E.A. Sports Today

New kid in town

High school senior Jenkins joins three County Tour veterans in Match Play semifinals

Top-seeded Gary Wigington made 10 birdies in his two matches Saturday. On the cover, 17-year-old Wesley Jenkins joins three County Tour veterans in the semifinals.

By Al Muskewitz
East Alabama Sports Today

Wesley Jenkins approached the 16th green of his match with Jeremy McGatha with a rather bold comment, then after the words washed over the scene he thought he might have written a check his mouth couldn’t cash.

Something to the effect of, “I think it’s time to go home.’”

Then he stepped in and calmly sank the birdie putt to close out the defending champion.

Oh, the luxury of being short on age and long in confidence.

Jenkins, a 17-year-old senior at White Plains, had his coming out party Saturday in terms of the county men’s golf scene. He beat McGatha 3&2 and will join County Tour veterans Gary Wigington, Andrew Brooks and Brennan Clay — guys 2 and 3 times his age — in the County Match Play semifinals Sunday at Anniston Municipal.

“It feels good,” Jenkins said of his new standing in the game. “I hope I can get to the top and stay there for a minute, but Twig’s really … locking it down, that’s for sure.”

Wigington, the county Player of the Year and No. 1 tournament seed, knocked out Randy Lipscomb with more of what he’d been doing all season. Meanwhile, Brooks ousted 2017 champion and three-time finalist Chad Calvert, and Clay eliminated Clay Calkins.

All four quarterfinal matches were 3&2.

Sunday’s semis will find Wigington facing Brooks at 8 a.m. (in a rematch of the 2014 finals won by Brooks) and Clay meeting the upstart at 8:15. The championship match will follow when the two finalists are comfortable going out.

“I’ve been there,” Clay said. “I’ve been his age and playing against everybody good in the county,. I know he’ll be hungry for sure to beat me, so I’ve got to count on my experience to try to take care of him.”

Until this golf season Jenkins might have been more known on the course for the length of his hair flowing underneath his cap. He has been a big part of the White Plains golf team’s recent success, but this was the first year he took his game to the adults.

In four starts on the Calhoun County Golf Tour this season he was T-22 at Silver Lakes after a disastrous opening round on the greens (five 3-putts), solo 11 at Cider Ridge after an even worse final round, T5 at his home course Pine Hill and T-8 in the County. He was 11thon the Tour in stroke average and was eighth on the Tour in birdies with 31 in seven rounds, including six in the second round at Silver Lakes and seven in the opening round at Pine Hill.

“That’s great for Wesley,” McGatha said. “He’s an up-and-comer at White Plains High School trying to play golf and do this and want to go to college. Hell, he took out the defending champ. He played good. I wish him well.”

Before taking on McGatha, Jenkins put away Gage Miller 3&2 in one of the more intriguing matchups of the opening round. He was 3 up after three holes in both matches. He maintained that lead against Miller, his White Plains teammate, but McGatha got their match all square at the turn. Jenkins went back up 2-up through 12, but McGatha rallied again and squared the match on 14.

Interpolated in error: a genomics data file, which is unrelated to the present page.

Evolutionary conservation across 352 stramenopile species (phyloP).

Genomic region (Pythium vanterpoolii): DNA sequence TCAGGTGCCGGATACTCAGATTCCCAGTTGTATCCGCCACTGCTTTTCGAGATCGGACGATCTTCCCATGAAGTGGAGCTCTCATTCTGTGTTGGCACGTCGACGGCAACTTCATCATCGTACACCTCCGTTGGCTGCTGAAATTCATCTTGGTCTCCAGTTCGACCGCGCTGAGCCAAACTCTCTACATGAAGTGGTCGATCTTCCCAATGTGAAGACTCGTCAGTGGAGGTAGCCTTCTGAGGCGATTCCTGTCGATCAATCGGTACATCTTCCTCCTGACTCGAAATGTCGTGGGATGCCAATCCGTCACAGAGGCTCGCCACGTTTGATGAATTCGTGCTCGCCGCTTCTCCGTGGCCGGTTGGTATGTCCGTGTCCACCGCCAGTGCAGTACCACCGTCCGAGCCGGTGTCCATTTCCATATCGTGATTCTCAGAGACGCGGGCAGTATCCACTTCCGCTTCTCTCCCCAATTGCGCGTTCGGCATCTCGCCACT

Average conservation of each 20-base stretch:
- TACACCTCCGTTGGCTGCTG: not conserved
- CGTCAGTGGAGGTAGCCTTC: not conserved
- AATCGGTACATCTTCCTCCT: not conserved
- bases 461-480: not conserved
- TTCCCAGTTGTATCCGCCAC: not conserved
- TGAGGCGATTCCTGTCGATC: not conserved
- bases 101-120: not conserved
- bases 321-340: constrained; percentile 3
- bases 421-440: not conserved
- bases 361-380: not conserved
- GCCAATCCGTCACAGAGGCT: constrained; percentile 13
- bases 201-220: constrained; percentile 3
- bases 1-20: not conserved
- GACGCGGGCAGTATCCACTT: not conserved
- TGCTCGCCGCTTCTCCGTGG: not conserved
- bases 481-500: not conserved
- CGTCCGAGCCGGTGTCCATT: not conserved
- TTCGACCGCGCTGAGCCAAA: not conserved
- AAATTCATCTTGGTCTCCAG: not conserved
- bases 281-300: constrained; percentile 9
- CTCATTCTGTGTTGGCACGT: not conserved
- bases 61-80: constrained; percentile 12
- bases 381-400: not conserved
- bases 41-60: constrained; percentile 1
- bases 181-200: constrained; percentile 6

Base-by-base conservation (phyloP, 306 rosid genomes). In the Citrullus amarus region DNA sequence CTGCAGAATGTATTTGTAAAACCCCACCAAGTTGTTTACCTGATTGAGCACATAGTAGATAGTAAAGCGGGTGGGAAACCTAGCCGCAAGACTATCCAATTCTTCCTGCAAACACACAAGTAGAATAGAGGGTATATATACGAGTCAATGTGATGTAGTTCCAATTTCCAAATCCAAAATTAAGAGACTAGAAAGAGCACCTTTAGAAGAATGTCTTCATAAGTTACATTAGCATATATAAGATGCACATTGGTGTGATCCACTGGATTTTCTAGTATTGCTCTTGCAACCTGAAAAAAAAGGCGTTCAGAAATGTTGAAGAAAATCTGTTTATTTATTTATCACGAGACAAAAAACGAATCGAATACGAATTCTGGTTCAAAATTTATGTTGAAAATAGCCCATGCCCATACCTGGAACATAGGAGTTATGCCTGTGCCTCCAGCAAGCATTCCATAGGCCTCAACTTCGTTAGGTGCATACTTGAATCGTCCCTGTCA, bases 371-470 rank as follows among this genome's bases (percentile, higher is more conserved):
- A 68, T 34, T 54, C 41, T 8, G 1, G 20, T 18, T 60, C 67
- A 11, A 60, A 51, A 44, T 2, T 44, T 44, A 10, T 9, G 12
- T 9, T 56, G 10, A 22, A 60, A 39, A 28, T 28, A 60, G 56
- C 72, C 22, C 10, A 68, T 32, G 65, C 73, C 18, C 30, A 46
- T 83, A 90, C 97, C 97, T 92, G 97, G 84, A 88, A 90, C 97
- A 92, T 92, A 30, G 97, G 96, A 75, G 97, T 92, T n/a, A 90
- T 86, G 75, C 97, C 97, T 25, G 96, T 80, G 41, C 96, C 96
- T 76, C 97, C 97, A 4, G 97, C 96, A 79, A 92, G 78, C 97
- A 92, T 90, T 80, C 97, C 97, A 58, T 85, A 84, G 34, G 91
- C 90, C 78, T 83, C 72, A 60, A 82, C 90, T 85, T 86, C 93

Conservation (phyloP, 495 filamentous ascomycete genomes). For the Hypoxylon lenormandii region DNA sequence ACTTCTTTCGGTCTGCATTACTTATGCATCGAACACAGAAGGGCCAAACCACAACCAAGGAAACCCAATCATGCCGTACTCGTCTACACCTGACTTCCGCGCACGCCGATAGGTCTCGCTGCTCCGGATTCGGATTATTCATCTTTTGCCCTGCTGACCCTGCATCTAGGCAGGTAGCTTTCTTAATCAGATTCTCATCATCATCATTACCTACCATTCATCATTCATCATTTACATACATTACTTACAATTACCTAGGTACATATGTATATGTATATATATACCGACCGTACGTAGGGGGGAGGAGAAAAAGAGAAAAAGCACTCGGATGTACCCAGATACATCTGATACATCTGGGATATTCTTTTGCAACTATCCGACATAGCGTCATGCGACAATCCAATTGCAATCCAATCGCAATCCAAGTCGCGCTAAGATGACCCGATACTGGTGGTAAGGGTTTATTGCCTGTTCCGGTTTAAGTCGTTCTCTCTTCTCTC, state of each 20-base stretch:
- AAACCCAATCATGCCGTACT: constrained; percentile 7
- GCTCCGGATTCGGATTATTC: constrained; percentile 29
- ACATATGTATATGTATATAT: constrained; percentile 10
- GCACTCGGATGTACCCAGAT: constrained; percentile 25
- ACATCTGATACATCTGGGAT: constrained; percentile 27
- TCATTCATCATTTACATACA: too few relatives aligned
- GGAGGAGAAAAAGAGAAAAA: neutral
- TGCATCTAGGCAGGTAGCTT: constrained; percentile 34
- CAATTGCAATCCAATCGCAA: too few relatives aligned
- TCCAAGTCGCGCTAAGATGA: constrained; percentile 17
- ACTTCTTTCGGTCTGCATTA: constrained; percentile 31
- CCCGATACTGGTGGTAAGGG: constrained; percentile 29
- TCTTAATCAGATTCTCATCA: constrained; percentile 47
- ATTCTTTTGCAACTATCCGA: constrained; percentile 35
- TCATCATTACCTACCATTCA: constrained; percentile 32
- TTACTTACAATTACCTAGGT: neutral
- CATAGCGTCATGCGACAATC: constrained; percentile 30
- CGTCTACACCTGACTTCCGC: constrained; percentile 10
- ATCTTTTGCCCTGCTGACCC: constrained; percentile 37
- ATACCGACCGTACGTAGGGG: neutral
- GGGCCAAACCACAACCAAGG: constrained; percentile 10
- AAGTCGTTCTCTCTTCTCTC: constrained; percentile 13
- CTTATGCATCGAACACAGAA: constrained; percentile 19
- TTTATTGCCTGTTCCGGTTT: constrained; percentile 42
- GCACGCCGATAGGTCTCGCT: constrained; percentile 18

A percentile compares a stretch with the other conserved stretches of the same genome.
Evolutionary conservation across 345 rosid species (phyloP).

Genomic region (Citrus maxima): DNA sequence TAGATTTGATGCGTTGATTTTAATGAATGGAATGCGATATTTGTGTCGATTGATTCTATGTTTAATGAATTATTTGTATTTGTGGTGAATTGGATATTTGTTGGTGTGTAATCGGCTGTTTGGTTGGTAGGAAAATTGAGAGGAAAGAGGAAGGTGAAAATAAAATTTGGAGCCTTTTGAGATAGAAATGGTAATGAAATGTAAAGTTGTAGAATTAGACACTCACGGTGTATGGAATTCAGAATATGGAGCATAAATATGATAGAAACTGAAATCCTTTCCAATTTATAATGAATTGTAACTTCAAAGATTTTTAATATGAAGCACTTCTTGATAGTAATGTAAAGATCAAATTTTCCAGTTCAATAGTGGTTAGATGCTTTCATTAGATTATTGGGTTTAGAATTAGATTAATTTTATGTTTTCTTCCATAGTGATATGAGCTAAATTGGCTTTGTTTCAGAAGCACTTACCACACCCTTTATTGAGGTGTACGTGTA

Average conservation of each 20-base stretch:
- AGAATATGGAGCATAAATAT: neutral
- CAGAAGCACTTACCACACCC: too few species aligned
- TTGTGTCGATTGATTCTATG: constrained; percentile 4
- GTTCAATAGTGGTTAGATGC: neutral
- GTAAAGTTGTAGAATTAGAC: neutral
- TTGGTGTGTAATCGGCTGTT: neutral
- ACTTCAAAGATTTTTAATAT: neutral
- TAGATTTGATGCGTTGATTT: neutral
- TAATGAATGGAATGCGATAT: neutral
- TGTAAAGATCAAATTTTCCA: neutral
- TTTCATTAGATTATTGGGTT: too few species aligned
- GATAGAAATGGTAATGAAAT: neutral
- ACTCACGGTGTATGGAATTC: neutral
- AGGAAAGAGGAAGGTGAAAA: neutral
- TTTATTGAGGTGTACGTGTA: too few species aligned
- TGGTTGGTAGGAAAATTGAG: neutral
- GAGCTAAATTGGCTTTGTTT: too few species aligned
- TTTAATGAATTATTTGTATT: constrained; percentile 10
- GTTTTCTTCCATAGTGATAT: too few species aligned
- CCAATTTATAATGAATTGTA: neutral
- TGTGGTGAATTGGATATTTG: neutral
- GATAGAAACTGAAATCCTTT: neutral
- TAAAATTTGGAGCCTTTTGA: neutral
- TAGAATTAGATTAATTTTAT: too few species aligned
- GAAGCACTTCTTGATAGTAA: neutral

Jenkins went back up on top with a 20-footer on 15 and closed out the match with the birdie putt he called walking from the cart to the 16thgreen.

“After I said that I‘m like, ‘I cannot leave it short now,’” he said. “I hit the back of the hole and thought I missed it for a second. I’m playing good right now and last week I probably wouldn’t have broken 80. (Friday) night on the range something just clicked with my driver and I’m hitting it pretty good. I’m glad people are gonna realize that I’m actually kind of decent.”

NOTES: Clay made three birdies and an eagle in his match against Calkins, but knows he’ll need much more against Jenkins. “If I make three birdies in a round tomorrow I’m out, I guarantee that,” he said … Wigington’s two wins were just a continuation of monster season. He had 10 birdies in the two matches (25 holes). “I had one bad swing and hit one out on 8, but other than that I can’t play any better; he’s just tough to beat,” Lipscomb said. “His putting is incredible, it really is. That’s what separates him from most people out here. That’s what separates the guys on Sunday” … Brooks knows his task is an uphill battle as it is, but he suspects Wigington will have a little extra in his bag for their breakfast match. Brooks made a short eagle putt on 18 to beat Twig 1-up in the 2014 final at Cane Creek. “I’m sure he’s looking to get some revenge on me,” Brooks said. “He probably doesn’t even remember six years ago, to be honest.”

At Anniston Municipal GC
Buddy Moore Bracket
No. 1 Gary Wigington (1) def. No. 16 Shawn Ledbetter (22), 7&6
No. 8 Randy Lipscomb (11) def. No. 9 Chip Howell (12), 4&3
No. 12 Andrew Brooks (17) def. No. 5 Landon Straub (24), 3&2
No. 4 Chad Calvert (5) def. No. 13 Caleb Bowen (18), 1 up

Chris Banister Bracket
No. 6 Clay Calkins (8) def. No. 11 Adrian Geeting (16), walkover
No. 3 Brennan Clay (4) def. No. 14 Jonathan Pate (19), 3&1
No. 7 Wesley Jenkins (9) def. No. 10 Gage Miller (15), 3&2
No. 2 Jeremy McGatha (2) def. No. 15 Matt Rogers (20), 5&4

Round of 8
Gary Wigington def. Randy Lipscomb, 3&2
Andrew Brooks def. Chad Calvert, 3&2
Brennan Clay def. Clay Calkins, 3&2
Wesley Jenkins def. Jeremy McGatha, 3&2

Sunday’s semifinals
Gary Wigington vs. Andrew Brooks, 8 a.m.
Brennan Clay vs. Wesley Jenkins, 8:15 a.m.

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